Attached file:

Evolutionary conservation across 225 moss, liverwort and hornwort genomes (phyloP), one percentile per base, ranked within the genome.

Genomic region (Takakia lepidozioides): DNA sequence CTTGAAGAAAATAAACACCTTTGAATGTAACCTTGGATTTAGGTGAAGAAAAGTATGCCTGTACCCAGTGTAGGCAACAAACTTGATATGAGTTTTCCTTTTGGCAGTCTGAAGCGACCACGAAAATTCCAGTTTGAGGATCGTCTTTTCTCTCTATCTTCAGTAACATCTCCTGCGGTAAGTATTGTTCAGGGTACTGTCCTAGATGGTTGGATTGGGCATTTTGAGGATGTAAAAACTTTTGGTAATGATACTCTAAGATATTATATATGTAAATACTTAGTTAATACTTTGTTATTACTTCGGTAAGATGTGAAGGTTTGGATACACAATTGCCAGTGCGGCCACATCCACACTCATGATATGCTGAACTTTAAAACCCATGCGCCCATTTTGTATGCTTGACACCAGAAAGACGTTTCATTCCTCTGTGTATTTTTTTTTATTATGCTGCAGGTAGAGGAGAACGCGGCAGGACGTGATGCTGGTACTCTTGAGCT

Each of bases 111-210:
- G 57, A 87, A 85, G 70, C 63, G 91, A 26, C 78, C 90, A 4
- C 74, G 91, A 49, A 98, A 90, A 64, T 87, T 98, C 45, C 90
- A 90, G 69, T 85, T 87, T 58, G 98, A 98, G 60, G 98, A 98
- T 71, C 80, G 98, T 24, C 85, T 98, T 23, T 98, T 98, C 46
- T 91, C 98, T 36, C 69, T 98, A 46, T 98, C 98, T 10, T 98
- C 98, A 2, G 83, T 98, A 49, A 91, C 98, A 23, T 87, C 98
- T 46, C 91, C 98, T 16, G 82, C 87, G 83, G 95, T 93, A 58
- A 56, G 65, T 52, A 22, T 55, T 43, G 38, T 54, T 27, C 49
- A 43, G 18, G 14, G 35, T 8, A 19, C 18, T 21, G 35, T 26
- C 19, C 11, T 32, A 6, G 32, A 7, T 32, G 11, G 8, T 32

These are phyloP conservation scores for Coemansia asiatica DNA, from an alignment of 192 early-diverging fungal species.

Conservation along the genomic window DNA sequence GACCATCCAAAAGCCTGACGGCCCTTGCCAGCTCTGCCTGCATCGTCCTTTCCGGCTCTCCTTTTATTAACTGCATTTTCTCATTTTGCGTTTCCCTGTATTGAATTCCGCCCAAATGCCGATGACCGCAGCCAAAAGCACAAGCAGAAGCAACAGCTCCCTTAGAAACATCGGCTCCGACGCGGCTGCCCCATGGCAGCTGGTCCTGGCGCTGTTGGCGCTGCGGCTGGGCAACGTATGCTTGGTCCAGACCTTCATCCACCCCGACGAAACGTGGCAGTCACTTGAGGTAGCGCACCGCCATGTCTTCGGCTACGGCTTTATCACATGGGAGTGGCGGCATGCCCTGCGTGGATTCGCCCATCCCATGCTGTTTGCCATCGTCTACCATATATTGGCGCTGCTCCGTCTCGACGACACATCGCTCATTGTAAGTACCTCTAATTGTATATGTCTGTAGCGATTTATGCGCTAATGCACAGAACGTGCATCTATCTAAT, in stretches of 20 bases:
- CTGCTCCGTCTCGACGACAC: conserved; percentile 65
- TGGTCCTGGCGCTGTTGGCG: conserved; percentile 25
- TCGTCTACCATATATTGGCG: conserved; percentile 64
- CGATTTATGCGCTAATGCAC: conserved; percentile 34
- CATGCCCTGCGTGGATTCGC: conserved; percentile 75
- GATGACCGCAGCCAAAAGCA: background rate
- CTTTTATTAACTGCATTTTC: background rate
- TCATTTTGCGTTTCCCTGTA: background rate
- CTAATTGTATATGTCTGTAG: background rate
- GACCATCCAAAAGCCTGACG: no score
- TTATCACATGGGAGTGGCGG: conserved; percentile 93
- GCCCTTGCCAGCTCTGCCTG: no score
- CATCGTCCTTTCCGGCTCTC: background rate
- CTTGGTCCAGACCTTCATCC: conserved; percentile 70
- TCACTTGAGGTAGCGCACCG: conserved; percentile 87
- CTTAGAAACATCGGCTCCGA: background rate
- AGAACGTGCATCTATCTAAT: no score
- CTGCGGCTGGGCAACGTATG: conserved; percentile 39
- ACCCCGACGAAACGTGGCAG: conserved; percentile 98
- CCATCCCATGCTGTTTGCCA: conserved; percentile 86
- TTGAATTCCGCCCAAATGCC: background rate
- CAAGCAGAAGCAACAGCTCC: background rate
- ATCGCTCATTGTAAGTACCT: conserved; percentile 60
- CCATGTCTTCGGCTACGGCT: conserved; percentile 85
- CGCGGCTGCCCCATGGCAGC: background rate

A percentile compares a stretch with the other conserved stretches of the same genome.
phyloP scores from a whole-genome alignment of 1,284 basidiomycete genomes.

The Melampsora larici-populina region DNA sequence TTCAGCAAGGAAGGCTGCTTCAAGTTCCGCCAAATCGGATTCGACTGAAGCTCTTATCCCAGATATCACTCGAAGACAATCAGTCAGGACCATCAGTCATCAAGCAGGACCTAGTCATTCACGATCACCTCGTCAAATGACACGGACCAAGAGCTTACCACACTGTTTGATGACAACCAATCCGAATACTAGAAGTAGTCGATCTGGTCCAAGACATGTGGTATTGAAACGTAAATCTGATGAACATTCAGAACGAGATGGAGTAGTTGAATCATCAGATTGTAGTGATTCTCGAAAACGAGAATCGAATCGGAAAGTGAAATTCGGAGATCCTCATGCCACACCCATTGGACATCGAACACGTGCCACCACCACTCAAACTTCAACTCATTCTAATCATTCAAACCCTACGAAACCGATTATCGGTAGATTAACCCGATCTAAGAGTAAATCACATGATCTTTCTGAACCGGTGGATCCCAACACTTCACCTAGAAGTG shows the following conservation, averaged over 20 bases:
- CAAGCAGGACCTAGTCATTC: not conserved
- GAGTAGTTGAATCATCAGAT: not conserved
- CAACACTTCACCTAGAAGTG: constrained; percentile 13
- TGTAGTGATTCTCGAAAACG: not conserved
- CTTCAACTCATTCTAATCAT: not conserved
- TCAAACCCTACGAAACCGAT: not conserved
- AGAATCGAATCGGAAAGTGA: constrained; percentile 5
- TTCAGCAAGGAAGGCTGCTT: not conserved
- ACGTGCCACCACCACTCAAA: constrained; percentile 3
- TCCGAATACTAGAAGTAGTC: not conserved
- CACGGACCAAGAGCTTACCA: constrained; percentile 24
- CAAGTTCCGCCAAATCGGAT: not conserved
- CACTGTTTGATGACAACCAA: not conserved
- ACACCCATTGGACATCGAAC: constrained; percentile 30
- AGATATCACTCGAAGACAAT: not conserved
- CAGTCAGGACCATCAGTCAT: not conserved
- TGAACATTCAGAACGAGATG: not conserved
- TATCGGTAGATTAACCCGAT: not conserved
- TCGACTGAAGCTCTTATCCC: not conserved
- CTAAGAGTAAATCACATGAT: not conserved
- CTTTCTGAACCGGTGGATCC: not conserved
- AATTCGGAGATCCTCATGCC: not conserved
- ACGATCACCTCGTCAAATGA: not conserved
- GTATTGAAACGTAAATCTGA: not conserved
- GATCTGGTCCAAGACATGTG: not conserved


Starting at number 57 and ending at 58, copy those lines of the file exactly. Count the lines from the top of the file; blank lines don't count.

- ACACCCATTGGACATCGAAC: constrained; percentile 30
- AGATATCACTCGAAGACAAT: not conserved